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Debi Stransky, Adam Dubrowski, Heather Carnahan, Laurie Wilcox; Mental rotation: Cross-task training and generalization. Journal of Vision 2008;8(6):650. https://doi.org/10.1167/8.6.650.
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© ARVO (1962-2015); The Authors (2016-present)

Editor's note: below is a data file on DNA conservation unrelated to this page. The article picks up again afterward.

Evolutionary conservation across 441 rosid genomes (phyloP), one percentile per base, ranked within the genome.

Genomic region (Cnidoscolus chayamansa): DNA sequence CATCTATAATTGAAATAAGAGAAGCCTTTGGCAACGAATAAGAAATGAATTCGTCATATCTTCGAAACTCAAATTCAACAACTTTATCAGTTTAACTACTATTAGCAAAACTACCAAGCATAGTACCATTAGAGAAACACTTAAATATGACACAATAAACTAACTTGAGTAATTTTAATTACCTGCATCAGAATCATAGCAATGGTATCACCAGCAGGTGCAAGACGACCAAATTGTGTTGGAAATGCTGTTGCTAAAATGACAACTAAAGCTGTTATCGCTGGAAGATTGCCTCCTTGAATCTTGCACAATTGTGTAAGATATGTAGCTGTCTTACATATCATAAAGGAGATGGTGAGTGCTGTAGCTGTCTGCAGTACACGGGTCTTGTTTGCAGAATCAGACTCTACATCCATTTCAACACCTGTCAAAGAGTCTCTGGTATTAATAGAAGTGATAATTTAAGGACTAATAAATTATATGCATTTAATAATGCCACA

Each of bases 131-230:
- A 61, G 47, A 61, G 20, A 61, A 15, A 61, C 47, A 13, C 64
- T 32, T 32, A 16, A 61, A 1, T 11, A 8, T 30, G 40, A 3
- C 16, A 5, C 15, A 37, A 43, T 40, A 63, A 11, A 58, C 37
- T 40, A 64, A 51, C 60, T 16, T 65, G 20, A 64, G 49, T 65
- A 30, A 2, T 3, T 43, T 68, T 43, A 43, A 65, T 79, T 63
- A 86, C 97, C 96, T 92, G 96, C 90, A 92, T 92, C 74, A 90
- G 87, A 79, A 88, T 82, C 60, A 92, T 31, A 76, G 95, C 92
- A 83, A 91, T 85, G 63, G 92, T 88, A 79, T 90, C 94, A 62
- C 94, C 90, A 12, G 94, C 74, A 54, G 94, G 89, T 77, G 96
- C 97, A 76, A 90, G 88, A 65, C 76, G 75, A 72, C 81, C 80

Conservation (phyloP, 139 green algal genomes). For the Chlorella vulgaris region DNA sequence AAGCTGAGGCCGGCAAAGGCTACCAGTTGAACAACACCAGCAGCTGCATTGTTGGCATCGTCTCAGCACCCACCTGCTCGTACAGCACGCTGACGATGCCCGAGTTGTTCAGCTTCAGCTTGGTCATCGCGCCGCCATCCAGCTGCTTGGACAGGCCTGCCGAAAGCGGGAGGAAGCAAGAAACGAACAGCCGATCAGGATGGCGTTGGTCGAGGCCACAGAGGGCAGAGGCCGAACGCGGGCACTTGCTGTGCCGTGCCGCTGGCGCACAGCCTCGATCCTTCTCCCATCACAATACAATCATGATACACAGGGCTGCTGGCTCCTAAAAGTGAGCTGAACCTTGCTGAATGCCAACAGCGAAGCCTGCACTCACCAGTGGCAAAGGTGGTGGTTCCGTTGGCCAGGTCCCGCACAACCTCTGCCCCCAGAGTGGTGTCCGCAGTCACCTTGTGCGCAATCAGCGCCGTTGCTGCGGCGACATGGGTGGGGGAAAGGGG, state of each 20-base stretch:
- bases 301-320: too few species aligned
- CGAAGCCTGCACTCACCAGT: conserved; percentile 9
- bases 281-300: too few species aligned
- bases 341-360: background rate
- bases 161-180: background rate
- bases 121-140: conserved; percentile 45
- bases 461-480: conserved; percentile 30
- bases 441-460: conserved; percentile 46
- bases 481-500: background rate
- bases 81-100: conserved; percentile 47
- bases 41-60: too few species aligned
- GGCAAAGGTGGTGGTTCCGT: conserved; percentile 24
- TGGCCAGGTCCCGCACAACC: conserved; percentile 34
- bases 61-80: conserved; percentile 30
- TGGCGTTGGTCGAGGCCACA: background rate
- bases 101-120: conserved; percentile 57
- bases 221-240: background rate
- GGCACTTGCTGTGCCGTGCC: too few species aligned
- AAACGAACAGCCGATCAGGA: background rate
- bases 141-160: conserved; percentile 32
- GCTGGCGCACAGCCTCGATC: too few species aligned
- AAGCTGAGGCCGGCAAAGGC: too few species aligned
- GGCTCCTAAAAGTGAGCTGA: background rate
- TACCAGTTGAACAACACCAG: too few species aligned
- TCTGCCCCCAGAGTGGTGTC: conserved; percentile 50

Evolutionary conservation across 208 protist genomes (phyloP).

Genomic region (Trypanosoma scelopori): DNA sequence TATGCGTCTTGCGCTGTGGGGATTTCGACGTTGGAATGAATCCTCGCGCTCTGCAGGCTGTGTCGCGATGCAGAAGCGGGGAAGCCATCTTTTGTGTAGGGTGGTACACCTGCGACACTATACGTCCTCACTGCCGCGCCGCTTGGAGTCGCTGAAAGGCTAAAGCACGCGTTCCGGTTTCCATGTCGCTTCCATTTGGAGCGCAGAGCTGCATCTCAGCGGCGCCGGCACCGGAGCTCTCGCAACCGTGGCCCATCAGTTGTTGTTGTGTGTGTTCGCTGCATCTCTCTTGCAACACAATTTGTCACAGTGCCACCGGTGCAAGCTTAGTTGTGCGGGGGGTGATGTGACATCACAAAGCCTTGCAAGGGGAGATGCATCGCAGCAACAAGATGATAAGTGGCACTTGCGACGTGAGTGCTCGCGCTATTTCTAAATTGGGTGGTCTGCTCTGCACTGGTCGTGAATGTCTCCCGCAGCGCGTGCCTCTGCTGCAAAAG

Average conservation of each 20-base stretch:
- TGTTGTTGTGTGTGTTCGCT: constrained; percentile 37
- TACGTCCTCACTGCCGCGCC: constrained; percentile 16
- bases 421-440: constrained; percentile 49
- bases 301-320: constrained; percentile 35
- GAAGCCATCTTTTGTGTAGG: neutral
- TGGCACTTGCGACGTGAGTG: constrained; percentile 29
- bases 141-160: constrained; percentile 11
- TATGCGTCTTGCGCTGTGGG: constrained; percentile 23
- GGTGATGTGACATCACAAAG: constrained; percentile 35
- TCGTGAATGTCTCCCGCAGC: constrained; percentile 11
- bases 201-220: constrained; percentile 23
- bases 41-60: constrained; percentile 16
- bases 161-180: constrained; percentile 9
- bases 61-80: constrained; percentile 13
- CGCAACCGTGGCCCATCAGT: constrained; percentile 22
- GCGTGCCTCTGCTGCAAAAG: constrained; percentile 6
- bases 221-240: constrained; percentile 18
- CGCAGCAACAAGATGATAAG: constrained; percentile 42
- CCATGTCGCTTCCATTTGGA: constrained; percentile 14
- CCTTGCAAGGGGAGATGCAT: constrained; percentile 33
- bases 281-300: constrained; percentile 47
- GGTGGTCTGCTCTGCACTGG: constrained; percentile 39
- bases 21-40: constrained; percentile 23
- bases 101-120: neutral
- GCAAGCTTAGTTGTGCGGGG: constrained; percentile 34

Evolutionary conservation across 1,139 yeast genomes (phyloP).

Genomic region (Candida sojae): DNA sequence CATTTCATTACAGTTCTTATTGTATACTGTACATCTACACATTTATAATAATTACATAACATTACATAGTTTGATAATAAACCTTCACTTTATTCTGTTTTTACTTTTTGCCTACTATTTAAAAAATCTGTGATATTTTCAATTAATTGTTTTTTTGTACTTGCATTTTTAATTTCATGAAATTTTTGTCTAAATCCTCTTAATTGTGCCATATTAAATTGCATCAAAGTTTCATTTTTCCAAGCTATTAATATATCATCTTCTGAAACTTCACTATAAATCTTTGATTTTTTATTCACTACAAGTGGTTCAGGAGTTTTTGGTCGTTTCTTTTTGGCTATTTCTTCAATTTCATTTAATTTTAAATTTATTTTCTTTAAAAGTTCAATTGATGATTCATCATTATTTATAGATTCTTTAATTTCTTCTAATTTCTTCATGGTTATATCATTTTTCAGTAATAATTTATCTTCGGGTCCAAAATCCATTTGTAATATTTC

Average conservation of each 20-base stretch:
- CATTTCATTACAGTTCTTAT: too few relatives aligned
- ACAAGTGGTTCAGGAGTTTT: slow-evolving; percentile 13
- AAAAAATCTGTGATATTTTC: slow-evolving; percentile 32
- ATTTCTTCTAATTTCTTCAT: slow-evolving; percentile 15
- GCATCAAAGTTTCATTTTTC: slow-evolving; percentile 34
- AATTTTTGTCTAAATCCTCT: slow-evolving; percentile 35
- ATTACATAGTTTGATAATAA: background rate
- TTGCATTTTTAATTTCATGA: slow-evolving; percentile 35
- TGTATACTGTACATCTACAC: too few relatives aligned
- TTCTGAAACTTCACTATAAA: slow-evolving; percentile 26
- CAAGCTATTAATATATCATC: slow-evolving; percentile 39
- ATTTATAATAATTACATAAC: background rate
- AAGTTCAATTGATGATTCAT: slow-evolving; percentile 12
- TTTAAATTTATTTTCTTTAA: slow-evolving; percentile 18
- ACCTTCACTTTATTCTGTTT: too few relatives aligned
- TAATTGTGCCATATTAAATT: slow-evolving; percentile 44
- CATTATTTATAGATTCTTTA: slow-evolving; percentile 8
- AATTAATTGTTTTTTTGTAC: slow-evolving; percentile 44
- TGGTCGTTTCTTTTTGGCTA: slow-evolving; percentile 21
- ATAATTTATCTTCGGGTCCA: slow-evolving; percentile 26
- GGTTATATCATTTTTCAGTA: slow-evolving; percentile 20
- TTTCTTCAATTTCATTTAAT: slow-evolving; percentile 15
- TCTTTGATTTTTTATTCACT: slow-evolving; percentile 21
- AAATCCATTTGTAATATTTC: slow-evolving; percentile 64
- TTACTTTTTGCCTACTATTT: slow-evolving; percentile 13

It is well established that performance on standard mental rotation tasks improves with training (McClurg & Chaille, 1987), but thus far there is little consensus regarding the degree of transfer to other tasks involving mental rotation. We assessed the effect of mental rotation training, on participants' Mental Rotation Test scores (Vandenberg and Kuse Test, Redrawn by Peters et al., 1995). Thirty participants were randomly assigned to one of three groups: the two experimental groups received mental rotation training either on a single day or on two separate days; the control group received no training between MRT tests. Importantly, training involved a diverse set of tasks. Participants who received training achieved higher scores on the MRT after two sessions, an advantage that was still evident after a one-week retention period. Preliminary results from a follow-up study show that our mental rotation training paradigm also generalizes to complex sensory motor tasks. Taken together, our experiments show that mental rotation is a skill that can benefit from training on related but not identical visual-spatial activities (see also Feng et al, 2007). Further, our results suggest that to achieve generalized improvement, training should involve a variety of mental rotation tasks.
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